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Congress of Beauty

The Herald Tribune summed up the whole sordid affair: “The daring publicity stunt stage in the World’s fair amusement loop on Sunday afternoon, May 7, to call attention to N. T. G.’s “Congress of Beauty” seemed a lively idea at the time, but nothing except woe, trouble and disaster have followed in the wake.”

Yvette Dare worked at the Congress of Beauty with her pet macaw Einstein. (It wasn’t until the final rehearsal that someone informed Miss Dare Einstein was a female.) The exotic dancer informed reporters she named her assistant after the famed scientist as the macaw also had a theory, “Strip Yvette.”

On that fateful Sunday, Yvette and Einstein strolled through the Amusement Zone when they happened to pass by the Seminole village. Inside Native Americans performed on their drums and Einstein flew into action.

Used to a drumbeat cue, Einstein began removing Miss Dare’s white pique vestee and silver fox scarf in front of stunned passersby. Fortunately, a press agent appeared, shouting: “This is terrible! She’ll probably be arrested.” Yvette searched for shelter, first in the Seminole Village and finally in the press room of “Strange As It Seems.”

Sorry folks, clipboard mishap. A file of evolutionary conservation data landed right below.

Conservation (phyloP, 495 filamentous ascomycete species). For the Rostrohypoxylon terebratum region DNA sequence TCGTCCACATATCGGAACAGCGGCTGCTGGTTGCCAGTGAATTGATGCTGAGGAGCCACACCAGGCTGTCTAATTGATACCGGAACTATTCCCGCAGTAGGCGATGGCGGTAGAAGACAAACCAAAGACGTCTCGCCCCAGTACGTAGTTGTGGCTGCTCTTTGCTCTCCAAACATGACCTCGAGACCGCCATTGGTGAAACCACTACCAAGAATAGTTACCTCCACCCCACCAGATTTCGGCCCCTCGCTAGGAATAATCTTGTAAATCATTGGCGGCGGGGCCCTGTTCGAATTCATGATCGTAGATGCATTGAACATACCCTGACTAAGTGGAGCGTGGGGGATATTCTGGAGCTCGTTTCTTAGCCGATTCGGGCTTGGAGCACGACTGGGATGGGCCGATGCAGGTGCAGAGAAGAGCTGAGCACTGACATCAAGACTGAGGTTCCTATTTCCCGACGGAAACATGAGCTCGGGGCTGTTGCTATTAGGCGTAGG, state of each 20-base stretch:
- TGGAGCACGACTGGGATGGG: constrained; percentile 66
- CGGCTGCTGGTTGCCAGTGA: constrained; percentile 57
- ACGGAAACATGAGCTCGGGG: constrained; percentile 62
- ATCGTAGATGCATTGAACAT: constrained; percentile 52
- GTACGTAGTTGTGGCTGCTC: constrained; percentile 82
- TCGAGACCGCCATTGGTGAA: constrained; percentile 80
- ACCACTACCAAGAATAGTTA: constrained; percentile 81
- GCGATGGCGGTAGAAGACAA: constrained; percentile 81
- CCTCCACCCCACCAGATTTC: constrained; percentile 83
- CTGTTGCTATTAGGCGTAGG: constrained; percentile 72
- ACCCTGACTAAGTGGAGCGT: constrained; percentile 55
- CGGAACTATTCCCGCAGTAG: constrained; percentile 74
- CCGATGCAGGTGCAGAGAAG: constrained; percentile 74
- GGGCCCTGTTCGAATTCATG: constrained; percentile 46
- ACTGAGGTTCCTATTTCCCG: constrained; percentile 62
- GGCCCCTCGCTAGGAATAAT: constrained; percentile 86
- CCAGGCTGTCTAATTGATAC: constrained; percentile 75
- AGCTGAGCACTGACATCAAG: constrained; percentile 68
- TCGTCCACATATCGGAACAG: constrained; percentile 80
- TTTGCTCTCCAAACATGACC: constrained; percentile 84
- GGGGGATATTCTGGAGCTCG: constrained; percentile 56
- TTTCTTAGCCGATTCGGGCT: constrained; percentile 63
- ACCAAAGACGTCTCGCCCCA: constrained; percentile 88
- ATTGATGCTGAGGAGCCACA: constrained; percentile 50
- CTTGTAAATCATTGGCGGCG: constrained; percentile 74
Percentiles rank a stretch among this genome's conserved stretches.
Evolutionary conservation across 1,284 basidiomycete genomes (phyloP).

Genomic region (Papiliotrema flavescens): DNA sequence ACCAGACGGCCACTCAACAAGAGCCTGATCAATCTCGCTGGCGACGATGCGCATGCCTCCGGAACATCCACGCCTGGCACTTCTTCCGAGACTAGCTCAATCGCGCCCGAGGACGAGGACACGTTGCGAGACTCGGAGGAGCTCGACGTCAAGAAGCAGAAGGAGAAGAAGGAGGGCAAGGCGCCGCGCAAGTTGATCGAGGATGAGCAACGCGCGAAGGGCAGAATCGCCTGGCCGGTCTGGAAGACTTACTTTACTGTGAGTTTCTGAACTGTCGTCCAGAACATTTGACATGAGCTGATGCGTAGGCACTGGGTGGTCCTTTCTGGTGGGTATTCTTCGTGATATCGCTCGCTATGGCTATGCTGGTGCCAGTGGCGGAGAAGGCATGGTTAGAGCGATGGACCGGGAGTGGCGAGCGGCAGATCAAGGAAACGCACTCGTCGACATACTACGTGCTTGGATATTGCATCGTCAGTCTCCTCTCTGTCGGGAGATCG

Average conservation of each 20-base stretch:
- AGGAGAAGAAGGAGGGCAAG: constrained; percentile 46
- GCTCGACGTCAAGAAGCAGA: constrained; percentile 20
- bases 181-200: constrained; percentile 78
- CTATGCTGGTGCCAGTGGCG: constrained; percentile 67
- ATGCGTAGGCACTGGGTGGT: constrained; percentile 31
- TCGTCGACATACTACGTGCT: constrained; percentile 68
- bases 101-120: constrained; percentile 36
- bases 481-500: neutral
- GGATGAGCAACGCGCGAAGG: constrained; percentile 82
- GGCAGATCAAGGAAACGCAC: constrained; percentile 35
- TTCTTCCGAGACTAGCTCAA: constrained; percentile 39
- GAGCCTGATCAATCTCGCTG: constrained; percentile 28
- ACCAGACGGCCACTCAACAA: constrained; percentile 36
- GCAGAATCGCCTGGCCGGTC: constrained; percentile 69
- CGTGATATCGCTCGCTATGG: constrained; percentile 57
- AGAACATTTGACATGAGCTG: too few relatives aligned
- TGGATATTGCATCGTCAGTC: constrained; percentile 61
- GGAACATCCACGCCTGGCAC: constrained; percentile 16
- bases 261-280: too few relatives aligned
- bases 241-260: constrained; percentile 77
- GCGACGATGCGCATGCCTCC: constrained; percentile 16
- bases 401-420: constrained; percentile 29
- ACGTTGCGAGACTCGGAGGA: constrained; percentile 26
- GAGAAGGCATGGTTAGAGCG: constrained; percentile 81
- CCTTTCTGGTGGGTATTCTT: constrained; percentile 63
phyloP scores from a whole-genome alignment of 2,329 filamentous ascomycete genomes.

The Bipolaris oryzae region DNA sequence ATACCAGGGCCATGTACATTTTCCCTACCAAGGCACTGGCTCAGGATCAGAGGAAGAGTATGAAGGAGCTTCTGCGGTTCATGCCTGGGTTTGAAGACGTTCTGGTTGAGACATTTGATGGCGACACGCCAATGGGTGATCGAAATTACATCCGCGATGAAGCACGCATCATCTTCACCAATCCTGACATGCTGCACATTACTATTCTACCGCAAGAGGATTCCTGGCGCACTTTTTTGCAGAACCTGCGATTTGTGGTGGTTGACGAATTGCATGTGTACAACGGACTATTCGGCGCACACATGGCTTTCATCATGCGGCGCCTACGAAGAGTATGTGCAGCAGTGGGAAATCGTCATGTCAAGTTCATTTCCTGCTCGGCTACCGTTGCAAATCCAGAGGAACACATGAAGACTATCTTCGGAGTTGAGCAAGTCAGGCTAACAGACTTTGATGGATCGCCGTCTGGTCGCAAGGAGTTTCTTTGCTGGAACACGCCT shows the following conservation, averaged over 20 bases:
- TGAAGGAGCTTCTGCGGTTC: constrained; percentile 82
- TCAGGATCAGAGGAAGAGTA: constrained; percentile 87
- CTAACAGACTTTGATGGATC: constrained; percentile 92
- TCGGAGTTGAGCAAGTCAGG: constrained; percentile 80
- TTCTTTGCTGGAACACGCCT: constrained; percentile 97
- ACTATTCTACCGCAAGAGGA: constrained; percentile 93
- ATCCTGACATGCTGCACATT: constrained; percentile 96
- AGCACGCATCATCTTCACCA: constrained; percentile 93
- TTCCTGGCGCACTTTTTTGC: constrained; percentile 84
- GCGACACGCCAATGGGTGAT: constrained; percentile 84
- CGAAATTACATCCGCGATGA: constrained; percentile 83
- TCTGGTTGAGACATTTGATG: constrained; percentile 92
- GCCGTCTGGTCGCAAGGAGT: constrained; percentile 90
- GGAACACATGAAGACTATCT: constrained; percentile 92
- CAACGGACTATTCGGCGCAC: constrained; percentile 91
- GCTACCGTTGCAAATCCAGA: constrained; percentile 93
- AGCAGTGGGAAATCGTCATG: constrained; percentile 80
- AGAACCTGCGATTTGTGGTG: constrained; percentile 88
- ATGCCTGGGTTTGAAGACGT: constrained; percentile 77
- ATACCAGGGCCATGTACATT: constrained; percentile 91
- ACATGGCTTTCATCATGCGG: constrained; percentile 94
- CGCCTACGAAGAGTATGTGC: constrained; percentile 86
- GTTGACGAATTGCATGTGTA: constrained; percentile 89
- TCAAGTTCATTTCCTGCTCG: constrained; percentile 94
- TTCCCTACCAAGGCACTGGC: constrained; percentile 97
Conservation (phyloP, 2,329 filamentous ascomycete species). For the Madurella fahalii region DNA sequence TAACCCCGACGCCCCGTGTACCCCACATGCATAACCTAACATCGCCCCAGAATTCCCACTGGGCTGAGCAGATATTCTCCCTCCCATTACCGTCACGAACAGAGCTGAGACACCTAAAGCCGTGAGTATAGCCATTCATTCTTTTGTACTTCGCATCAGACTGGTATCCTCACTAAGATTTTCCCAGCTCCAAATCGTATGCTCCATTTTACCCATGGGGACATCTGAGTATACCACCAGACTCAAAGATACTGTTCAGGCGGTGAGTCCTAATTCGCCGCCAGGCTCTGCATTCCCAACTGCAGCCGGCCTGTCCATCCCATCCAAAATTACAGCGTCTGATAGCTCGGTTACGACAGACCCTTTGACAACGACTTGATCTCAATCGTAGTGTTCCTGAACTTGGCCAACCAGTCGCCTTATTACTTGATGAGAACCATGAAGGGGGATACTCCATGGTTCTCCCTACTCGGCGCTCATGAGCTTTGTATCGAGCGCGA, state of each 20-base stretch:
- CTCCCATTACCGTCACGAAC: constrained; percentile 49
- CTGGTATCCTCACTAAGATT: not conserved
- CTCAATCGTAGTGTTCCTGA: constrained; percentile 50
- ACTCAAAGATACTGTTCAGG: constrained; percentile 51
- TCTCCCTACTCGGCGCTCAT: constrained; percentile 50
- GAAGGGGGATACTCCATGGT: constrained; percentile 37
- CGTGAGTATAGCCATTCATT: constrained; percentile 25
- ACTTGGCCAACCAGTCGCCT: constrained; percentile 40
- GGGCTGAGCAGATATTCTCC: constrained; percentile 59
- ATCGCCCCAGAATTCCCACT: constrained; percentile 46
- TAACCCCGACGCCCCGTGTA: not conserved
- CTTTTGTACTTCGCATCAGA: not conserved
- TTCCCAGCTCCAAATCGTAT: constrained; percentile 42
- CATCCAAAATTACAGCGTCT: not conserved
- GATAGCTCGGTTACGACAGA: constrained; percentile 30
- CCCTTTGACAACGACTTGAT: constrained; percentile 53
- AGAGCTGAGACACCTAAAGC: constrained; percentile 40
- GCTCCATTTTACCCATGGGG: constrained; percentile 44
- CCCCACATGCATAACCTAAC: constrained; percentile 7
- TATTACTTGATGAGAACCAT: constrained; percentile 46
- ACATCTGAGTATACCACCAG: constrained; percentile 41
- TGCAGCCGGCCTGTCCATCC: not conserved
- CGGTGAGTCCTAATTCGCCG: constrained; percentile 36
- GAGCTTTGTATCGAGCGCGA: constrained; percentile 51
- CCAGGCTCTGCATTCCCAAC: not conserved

The first policeman on the scene forty – five minutes later, after frantic phone calls from the press agent, called his superiors but refused to arrest Miss Dare, now fully clothed, much to the press agent’s chagrin. Within moments, a second official arrived and an arrest was made. Within a fortnight, both Yvette Dare and the press agent lost their positions at the Congress of Beauty.